According to Bob Lang, you worry too much. If the wood was properly dried you should have no problem. Sitting around waiting for a finish won’t have any effect, nor will having a finish help. Studies have shown that the only finish that retards moisture movement in wood after 6 weeks is house paint. Well dried wood should be stable for life. Wide boards were the signature of fine wood working back in the 17th and 18th centuries and they didn’t have too much problem.

Besides, the length will have minimal effect. Boards cup across the width and yours are only 7” wide. Nothing to worry about. As to twist or warp, they would have done that most likely coming off the saw or shortly after. If they haven’t, they won’t. Ripping and resawing wouldn’t effect warp or twist anyway, just cupping, which at 7” is not a real threat.

Steve

-- Steve in KY. 44 years so far with my lovely bride. Think I'll keep her.

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knotscott

5451 posts in 2026 days


#6 posted 08-29-2012 10:47 AM

I wouldn’t hesitate to use 7” widths unless you think they’d look better if you mated certain grain patterns….

-- Happiness is like wetting your pants...everyone can see it, but only you can feel the warmth....

View Fred Hargis's profile

Fred Hargis

1778 posts in 1144 days


#7 posted 08-29-2012 11:07 AM

I, too, would not worry about 7” wide drawer fronts. If they were much wider I would likely rip and reglue….but 7” isn’t that wide.

-- Our village hasn't lost it's idiot, we sent 'em to Washington.

View WDHLT15's profile

WDHLT15

1126 posts in 1127 days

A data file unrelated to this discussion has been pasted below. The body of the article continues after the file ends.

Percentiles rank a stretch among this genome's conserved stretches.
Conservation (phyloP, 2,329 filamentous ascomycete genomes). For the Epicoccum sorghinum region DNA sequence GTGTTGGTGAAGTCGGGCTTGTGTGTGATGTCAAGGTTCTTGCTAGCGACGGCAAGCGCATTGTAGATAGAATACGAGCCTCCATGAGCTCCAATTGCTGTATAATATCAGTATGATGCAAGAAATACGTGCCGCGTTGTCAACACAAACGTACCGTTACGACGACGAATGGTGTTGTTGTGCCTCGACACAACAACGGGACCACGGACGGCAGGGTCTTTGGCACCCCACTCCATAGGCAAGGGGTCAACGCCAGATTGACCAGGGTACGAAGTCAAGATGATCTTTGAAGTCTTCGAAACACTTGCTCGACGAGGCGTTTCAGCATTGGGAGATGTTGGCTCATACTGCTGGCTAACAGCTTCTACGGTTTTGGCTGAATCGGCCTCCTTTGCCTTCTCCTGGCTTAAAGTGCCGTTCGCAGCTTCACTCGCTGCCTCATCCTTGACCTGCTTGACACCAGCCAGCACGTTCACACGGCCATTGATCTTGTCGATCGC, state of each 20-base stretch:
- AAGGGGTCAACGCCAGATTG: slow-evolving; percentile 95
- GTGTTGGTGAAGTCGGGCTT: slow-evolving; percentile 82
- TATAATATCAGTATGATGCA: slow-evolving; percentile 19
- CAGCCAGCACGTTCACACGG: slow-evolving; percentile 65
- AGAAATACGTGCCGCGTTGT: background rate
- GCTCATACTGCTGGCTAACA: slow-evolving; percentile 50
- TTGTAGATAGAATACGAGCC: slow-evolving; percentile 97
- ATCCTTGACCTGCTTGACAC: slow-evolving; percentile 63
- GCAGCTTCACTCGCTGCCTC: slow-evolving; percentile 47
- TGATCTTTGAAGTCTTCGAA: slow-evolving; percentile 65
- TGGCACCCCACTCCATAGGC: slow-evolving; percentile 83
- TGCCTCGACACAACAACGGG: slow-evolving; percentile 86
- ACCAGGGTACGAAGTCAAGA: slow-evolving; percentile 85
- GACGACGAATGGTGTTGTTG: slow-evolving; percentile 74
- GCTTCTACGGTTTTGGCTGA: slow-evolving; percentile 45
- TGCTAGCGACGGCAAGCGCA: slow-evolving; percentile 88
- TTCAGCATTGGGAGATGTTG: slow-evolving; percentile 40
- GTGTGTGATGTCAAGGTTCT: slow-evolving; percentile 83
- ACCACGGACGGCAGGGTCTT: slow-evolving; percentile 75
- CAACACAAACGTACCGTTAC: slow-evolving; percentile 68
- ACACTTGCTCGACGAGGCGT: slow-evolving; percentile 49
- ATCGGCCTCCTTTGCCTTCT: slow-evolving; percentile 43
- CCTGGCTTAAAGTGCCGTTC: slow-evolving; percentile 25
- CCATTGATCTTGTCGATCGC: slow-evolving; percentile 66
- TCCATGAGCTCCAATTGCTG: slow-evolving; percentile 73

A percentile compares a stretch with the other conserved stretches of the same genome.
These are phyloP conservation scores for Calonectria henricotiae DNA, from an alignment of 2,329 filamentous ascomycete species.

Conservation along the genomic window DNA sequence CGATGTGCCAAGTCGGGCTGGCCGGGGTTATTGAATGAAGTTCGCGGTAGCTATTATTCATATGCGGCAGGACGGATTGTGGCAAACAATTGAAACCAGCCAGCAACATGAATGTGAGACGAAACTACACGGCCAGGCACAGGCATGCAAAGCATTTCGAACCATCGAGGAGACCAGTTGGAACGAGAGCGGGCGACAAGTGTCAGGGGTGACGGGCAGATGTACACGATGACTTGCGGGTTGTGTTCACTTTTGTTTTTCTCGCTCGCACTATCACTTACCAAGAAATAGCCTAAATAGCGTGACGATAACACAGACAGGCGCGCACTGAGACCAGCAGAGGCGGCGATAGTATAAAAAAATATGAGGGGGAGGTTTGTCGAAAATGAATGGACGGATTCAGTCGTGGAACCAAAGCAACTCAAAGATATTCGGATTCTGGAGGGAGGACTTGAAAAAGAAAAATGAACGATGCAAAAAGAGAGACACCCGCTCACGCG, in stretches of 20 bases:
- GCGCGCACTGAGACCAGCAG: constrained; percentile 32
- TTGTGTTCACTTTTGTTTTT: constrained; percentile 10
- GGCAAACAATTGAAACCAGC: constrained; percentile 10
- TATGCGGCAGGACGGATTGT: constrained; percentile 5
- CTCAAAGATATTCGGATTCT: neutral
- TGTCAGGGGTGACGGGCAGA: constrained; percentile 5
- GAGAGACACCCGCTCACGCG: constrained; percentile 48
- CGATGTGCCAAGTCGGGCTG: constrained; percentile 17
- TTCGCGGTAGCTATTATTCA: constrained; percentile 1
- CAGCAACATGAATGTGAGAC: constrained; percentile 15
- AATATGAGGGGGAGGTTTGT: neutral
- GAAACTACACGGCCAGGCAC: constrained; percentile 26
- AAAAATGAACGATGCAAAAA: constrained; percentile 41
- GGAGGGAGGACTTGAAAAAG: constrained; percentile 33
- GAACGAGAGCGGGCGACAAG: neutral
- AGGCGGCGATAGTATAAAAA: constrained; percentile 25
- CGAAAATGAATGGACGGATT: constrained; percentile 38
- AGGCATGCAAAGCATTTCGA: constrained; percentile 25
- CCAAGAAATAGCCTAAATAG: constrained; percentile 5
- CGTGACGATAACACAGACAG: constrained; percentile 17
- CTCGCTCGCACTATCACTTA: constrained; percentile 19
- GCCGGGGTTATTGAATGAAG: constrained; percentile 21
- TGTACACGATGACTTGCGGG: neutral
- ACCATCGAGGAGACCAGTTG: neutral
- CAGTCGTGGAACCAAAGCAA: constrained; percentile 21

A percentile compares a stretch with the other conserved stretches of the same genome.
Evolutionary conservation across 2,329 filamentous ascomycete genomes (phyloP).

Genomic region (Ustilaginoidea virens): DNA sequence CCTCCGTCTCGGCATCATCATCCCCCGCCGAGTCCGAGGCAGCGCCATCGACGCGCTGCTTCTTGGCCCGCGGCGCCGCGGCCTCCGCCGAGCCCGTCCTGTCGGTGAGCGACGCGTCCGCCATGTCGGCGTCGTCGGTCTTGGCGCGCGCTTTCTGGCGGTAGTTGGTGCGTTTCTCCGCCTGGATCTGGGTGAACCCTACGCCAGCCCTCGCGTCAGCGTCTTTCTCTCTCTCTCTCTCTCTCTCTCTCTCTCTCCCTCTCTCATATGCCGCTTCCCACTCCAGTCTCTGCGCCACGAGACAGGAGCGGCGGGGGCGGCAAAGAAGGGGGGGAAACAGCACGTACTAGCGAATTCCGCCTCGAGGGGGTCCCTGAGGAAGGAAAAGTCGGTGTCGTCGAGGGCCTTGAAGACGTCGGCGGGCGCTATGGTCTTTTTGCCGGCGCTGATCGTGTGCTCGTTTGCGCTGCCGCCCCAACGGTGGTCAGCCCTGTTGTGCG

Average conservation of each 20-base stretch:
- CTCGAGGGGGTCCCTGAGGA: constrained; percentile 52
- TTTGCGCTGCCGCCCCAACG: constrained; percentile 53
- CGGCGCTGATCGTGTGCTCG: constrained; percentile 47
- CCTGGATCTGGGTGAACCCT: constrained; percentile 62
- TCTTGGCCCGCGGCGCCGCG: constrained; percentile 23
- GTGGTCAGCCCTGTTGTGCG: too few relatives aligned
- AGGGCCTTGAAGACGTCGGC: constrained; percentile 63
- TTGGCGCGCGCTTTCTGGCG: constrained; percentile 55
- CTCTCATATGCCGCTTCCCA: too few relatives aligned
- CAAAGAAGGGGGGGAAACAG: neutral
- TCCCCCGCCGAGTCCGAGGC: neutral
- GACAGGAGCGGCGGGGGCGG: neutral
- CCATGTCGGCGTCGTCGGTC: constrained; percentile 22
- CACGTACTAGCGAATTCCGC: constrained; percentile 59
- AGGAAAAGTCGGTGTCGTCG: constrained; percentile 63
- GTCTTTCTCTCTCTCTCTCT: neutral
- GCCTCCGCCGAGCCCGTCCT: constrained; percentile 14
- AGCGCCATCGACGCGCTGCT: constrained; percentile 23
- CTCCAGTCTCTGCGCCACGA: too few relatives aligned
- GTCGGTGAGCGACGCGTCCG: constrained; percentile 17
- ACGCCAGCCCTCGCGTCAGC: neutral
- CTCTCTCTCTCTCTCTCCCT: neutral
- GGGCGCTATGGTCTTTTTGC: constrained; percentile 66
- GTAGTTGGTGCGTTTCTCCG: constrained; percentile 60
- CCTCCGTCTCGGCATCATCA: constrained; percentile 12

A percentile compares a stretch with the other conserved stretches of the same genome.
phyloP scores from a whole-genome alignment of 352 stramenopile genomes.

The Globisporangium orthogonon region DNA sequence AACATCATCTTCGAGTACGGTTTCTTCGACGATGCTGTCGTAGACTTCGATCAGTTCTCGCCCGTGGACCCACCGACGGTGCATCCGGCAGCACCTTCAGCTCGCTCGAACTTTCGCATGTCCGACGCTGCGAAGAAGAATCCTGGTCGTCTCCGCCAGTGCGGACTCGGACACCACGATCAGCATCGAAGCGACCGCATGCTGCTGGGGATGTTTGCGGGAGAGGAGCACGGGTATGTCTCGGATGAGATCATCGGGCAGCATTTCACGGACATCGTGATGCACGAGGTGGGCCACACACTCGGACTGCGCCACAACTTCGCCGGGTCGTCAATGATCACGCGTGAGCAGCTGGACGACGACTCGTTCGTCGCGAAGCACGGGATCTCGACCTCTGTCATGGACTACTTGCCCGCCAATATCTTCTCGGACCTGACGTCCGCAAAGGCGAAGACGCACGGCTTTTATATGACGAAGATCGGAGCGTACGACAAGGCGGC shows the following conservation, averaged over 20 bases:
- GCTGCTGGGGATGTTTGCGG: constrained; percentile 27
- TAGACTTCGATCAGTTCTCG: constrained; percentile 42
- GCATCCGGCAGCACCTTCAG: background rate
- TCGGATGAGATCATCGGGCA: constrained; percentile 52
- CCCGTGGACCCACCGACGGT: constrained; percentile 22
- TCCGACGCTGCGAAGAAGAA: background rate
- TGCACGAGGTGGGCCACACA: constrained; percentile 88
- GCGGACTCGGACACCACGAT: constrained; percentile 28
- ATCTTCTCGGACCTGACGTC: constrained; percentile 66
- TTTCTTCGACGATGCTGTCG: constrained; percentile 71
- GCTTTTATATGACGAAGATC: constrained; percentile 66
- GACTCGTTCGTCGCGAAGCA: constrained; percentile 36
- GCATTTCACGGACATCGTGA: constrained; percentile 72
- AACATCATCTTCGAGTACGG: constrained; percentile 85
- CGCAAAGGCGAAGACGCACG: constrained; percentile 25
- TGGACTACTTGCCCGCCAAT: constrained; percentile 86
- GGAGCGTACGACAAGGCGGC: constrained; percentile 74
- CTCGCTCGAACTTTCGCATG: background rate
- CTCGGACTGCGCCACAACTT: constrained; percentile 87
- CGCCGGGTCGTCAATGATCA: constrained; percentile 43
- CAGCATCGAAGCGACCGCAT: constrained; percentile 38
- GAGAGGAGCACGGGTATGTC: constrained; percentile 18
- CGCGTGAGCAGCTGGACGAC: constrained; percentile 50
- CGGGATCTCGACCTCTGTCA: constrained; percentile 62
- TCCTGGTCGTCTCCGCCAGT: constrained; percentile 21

#8 posted 08-29-2012 11:36 AM

I agree about not ripping and re-gluing if they are not already cupped. If they are not already cupped, then they are not likely to cup unless you put them in an environment where the temperature and humidity are at an extreme difference. Also, once you get them milled to final dimension, do not lay them down flat or stack them flat. Air need to circulate on all sides of the board, and that will go a long way toward keeping things stable.

-- Danny Located in Perry, GA. Forester. Wood-Mizer LT15 Sawmill. Nyle L53 Dehumidification Kiln

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Philip "Pip" Storm

128 posts in 986 days


#9 posted 08-29-2012 12:17 PM

Thank you all. I feel more confident about moving forward without re-gluing. Hey Steve, what part of KY? I’m in West Daviess County/ North Mclean-ish.

-- Well, I'll be screwed, glued, and tattooed!

View fussy's profile

fussy

980 posts in 1701 days


#10 posted 08-30-2012 05:10 AM

Pip,

I’m in Berea, Madison county. Exits 76, 77, or 83 from I-75. I was going to tell you to destress and watch UK whup on U of L this weekend. Daviess County isn’t that far away. Good to hear from you.

Steve

-- Steve in KY. 44 years so far with my lovely bride. Think I'll keep her.

View a1Jim's profile (online now)

a1Jim

112067 posts in 2228 days


#11 posted 08-30-2012 05:26 AM

If these are false drawer fronts and if you are screwing these drawer front’s on then just make the screw holes elongated to allow for wood movement. Wood still takes on moisture even if it has been dried properly.
Thus the term Hygroscopic http://www.swst.org/teach/teach2/properties2.pdf

-- http://artisticwoodstudio.com Custom furniture